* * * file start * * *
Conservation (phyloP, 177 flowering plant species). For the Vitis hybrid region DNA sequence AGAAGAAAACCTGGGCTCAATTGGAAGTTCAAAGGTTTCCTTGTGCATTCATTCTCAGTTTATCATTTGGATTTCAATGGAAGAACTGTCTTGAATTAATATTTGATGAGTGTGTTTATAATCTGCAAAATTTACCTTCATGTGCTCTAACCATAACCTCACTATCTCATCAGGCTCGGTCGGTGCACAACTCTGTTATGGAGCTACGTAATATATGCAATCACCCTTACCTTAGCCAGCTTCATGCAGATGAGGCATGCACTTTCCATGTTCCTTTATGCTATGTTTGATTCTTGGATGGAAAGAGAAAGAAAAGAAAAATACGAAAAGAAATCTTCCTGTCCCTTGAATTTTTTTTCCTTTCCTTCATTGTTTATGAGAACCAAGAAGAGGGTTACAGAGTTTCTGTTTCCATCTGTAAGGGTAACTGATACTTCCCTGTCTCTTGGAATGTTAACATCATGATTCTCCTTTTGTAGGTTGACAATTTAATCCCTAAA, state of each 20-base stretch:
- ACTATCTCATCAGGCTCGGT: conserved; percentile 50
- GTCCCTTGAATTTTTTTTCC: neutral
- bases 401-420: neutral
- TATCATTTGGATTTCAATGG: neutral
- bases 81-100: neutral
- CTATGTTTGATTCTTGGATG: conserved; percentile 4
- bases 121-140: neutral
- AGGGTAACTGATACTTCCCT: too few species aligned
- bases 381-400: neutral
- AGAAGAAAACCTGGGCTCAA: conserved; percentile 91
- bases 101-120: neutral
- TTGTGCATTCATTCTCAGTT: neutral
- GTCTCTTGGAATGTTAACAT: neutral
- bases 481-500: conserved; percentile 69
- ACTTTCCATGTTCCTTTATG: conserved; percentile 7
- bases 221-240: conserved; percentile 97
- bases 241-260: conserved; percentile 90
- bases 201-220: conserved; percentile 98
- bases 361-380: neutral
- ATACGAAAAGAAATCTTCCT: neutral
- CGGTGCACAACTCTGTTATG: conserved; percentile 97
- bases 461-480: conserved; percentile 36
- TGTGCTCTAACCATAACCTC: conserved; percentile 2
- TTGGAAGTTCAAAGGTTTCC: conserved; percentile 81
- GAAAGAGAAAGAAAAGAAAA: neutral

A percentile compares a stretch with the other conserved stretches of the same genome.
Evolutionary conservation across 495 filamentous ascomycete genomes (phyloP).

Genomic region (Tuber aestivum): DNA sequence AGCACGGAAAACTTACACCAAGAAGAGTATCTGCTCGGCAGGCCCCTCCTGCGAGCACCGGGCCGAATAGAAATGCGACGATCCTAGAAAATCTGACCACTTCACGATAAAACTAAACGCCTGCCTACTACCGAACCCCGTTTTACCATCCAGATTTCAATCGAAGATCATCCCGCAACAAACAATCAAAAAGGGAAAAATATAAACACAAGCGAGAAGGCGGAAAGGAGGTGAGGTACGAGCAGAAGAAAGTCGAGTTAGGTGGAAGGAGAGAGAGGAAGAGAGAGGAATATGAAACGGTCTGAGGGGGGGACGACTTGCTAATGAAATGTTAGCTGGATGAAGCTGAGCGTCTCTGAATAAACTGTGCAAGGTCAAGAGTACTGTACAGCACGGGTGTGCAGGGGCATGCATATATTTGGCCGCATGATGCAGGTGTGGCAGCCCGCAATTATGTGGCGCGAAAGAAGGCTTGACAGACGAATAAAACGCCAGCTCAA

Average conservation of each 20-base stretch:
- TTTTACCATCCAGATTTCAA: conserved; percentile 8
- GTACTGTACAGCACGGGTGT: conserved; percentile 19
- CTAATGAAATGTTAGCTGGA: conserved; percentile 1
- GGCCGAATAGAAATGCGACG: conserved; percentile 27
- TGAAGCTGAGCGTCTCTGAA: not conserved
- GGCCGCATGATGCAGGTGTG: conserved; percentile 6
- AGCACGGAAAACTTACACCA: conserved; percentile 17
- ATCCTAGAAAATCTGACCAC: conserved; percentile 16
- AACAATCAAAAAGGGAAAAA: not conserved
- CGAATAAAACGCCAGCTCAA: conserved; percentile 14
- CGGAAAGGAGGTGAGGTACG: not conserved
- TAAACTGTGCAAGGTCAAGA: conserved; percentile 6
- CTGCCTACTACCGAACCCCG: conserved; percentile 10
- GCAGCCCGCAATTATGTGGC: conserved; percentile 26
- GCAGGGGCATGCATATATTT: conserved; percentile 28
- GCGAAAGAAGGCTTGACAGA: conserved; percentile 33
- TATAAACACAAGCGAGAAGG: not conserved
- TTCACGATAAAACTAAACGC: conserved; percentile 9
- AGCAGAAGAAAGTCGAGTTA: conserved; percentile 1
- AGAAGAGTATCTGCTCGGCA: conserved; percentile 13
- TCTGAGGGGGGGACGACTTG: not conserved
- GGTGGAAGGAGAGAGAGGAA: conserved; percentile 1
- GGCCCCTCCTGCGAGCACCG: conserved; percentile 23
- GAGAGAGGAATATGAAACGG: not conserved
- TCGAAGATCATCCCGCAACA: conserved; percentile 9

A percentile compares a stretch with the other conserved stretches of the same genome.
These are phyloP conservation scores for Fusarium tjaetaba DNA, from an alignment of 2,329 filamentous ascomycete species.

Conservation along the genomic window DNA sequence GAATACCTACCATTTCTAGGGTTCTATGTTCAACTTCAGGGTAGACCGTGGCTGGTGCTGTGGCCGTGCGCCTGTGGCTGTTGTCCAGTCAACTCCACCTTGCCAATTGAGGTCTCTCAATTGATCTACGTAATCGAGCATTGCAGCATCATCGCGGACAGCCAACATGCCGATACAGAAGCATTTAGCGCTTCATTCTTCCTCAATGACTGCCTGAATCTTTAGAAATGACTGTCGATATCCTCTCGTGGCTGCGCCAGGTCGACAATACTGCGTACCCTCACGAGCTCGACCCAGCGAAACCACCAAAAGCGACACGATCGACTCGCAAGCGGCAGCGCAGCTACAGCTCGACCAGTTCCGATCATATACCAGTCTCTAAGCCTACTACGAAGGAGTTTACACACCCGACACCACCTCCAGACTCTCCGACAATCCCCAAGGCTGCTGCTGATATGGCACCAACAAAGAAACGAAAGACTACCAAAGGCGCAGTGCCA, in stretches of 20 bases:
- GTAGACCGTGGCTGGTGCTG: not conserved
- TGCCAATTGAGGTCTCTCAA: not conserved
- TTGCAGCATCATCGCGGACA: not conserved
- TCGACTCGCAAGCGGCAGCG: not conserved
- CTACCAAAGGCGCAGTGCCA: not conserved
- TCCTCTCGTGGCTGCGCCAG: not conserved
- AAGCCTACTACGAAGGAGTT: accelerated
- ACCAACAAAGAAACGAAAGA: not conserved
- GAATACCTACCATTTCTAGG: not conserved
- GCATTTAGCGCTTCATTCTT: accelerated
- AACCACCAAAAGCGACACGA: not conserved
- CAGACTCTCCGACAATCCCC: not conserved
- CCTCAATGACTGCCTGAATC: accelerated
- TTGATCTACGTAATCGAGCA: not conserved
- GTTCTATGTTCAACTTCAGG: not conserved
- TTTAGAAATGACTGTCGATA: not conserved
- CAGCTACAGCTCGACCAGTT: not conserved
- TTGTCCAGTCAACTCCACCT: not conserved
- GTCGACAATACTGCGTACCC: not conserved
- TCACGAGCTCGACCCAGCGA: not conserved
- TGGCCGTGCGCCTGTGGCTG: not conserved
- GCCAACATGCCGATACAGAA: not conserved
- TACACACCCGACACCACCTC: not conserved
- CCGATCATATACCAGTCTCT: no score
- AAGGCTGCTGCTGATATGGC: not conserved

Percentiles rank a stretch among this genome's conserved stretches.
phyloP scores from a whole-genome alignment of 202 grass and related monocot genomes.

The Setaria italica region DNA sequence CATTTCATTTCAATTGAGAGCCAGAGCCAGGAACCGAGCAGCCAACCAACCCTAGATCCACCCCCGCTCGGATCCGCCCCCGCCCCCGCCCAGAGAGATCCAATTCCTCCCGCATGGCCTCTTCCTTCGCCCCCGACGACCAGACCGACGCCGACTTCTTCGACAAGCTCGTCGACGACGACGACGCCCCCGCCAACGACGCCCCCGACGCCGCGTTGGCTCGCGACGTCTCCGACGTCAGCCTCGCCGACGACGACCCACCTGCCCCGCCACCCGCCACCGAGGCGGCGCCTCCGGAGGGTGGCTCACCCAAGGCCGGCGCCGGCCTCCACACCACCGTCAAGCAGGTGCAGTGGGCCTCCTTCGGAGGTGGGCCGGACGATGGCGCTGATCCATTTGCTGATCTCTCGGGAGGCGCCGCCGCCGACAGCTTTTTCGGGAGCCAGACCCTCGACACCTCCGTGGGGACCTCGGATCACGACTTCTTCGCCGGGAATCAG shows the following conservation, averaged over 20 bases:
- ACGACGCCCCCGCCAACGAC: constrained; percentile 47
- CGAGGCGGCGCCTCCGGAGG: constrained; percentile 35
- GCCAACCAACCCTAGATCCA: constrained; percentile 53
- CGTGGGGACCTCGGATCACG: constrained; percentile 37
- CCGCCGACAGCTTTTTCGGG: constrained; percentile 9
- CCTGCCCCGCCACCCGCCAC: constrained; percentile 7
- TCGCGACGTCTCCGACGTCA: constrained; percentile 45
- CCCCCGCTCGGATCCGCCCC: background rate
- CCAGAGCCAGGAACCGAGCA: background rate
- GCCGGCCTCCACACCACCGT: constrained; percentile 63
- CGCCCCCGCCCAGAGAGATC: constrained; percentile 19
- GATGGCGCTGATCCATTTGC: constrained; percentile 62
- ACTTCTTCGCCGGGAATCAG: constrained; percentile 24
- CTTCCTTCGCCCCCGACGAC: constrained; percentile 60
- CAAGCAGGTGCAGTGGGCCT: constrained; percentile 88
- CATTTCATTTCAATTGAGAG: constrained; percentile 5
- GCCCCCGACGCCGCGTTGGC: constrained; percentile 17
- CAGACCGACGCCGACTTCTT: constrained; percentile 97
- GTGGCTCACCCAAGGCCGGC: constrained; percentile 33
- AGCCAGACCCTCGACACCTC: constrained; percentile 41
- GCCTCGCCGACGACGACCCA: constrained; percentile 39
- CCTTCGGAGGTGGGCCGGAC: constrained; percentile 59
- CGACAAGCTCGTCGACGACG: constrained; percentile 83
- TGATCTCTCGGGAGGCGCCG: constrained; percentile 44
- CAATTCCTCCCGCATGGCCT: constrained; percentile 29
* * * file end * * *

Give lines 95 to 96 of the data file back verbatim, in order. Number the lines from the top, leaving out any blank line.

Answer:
- CCAGAGCCAGGAACCGAGCA: background rate
- GCCGGCCTCCACACCACCGT: constrained; percentile 63